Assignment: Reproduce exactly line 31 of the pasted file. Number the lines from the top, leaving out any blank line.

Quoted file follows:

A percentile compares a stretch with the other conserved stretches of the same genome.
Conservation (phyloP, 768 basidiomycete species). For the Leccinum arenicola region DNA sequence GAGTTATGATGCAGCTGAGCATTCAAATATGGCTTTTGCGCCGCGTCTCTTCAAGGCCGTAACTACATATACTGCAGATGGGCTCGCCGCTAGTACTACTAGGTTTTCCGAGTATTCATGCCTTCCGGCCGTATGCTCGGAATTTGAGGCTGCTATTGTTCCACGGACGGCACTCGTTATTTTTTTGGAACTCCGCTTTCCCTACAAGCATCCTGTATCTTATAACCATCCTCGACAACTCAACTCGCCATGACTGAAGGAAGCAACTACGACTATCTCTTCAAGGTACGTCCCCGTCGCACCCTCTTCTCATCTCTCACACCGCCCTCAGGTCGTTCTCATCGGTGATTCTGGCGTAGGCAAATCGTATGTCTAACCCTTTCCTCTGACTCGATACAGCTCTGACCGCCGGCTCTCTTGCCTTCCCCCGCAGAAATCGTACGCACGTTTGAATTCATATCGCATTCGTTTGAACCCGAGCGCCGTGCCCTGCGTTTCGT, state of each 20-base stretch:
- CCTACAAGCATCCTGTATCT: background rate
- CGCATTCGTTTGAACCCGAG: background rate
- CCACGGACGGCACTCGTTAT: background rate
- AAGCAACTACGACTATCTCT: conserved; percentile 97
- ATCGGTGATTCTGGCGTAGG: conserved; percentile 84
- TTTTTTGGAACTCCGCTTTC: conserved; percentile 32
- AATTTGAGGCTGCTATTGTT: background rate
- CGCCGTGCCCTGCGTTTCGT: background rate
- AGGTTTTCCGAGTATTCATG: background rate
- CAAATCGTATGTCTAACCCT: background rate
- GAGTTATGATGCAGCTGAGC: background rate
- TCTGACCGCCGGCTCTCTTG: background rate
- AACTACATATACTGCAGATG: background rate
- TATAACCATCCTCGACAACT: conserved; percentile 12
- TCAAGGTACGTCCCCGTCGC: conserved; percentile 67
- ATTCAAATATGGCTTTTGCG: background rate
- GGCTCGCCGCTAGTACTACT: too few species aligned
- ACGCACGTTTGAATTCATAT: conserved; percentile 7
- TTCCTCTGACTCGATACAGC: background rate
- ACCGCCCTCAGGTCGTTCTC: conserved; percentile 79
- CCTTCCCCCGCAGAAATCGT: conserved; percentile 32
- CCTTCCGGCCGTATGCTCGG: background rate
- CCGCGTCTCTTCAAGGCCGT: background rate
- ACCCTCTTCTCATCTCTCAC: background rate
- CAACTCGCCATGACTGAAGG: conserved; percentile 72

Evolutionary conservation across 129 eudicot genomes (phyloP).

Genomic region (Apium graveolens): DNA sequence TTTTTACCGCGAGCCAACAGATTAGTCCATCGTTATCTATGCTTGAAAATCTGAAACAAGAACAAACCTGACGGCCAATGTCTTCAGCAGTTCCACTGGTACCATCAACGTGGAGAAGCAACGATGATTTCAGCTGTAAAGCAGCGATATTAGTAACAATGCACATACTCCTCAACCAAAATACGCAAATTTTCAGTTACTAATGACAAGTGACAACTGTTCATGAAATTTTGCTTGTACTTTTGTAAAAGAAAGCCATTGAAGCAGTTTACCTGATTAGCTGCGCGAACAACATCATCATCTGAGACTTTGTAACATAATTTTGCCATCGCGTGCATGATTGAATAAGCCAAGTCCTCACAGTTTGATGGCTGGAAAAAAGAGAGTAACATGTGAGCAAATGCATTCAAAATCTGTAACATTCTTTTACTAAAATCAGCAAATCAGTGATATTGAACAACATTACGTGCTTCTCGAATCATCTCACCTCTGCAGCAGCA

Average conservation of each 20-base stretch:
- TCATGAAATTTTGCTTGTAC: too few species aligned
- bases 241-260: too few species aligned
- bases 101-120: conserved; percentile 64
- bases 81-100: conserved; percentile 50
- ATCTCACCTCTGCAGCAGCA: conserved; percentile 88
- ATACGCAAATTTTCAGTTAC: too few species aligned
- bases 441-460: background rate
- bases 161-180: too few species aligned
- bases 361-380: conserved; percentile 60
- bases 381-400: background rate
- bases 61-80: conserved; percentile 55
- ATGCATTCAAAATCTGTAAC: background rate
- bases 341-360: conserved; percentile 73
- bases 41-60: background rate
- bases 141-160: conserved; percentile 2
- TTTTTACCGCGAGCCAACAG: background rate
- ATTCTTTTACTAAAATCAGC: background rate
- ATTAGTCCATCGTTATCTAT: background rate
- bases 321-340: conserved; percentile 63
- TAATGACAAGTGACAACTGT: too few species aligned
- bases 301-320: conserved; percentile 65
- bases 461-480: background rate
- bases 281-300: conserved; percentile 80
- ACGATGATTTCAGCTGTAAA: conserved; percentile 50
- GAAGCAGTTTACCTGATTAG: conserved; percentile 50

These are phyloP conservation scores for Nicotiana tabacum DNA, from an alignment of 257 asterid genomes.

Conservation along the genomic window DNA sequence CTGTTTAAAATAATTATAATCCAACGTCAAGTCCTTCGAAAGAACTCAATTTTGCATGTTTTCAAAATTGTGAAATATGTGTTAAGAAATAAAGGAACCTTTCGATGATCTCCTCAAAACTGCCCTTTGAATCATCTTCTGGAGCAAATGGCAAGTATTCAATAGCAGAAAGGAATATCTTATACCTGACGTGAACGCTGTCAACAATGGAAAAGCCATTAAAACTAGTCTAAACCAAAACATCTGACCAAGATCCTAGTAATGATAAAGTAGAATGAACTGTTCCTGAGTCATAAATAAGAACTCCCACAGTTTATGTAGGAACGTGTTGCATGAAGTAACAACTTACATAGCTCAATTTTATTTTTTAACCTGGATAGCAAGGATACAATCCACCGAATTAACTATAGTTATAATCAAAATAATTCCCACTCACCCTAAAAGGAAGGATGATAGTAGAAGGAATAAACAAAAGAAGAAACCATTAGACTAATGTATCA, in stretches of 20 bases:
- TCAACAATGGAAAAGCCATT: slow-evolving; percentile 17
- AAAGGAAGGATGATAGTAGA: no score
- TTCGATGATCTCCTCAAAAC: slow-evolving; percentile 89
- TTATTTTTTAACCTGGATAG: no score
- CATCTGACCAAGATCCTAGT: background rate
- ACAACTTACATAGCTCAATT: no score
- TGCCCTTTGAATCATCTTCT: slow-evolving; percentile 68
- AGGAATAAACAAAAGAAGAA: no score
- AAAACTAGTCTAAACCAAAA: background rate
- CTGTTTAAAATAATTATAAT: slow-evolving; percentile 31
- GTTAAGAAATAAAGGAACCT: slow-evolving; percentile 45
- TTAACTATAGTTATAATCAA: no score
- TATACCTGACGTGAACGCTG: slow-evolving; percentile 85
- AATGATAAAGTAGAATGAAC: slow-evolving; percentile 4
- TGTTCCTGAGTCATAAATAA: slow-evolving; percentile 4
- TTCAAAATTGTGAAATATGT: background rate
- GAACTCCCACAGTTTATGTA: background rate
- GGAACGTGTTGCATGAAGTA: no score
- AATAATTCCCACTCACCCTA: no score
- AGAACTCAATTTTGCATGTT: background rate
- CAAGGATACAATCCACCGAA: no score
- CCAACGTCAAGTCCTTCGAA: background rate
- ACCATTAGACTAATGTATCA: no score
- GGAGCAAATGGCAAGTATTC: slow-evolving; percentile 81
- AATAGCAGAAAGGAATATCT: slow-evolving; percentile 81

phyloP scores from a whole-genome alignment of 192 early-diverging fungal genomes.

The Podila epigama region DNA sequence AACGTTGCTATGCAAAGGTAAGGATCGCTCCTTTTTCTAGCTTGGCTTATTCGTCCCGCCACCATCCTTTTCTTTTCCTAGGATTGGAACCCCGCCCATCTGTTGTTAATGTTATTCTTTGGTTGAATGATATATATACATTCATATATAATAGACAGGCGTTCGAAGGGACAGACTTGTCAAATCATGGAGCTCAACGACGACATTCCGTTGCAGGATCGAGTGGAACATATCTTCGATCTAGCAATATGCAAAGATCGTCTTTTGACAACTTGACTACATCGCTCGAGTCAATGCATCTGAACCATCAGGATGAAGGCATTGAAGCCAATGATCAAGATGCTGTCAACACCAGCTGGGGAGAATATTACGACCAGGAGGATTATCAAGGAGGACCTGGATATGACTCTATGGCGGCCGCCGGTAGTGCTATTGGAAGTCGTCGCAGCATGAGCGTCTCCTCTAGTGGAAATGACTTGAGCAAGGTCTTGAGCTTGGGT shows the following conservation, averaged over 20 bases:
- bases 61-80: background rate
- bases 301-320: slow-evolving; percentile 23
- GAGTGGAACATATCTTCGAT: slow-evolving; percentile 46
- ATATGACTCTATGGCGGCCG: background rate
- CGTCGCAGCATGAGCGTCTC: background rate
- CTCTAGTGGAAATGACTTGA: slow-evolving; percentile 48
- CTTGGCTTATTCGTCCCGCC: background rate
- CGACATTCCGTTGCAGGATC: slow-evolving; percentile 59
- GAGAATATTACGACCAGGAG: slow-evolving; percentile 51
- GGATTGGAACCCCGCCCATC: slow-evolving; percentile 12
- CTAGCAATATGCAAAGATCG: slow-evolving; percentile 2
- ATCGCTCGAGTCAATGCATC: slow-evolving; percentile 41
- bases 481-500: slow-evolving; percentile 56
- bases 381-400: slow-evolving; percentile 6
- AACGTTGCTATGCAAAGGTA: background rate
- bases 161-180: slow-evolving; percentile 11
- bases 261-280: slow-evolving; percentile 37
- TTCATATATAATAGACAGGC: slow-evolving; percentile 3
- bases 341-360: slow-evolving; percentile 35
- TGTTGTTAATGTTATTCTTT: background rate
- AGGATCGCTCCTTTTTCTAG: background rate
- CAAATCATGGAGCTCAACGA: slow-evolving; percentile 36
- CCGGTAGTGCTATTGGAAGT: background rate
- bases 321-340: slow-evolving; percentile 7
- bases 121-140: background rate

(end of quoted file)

- TCATGAAATTTTGCTTGTAC: too few species aligned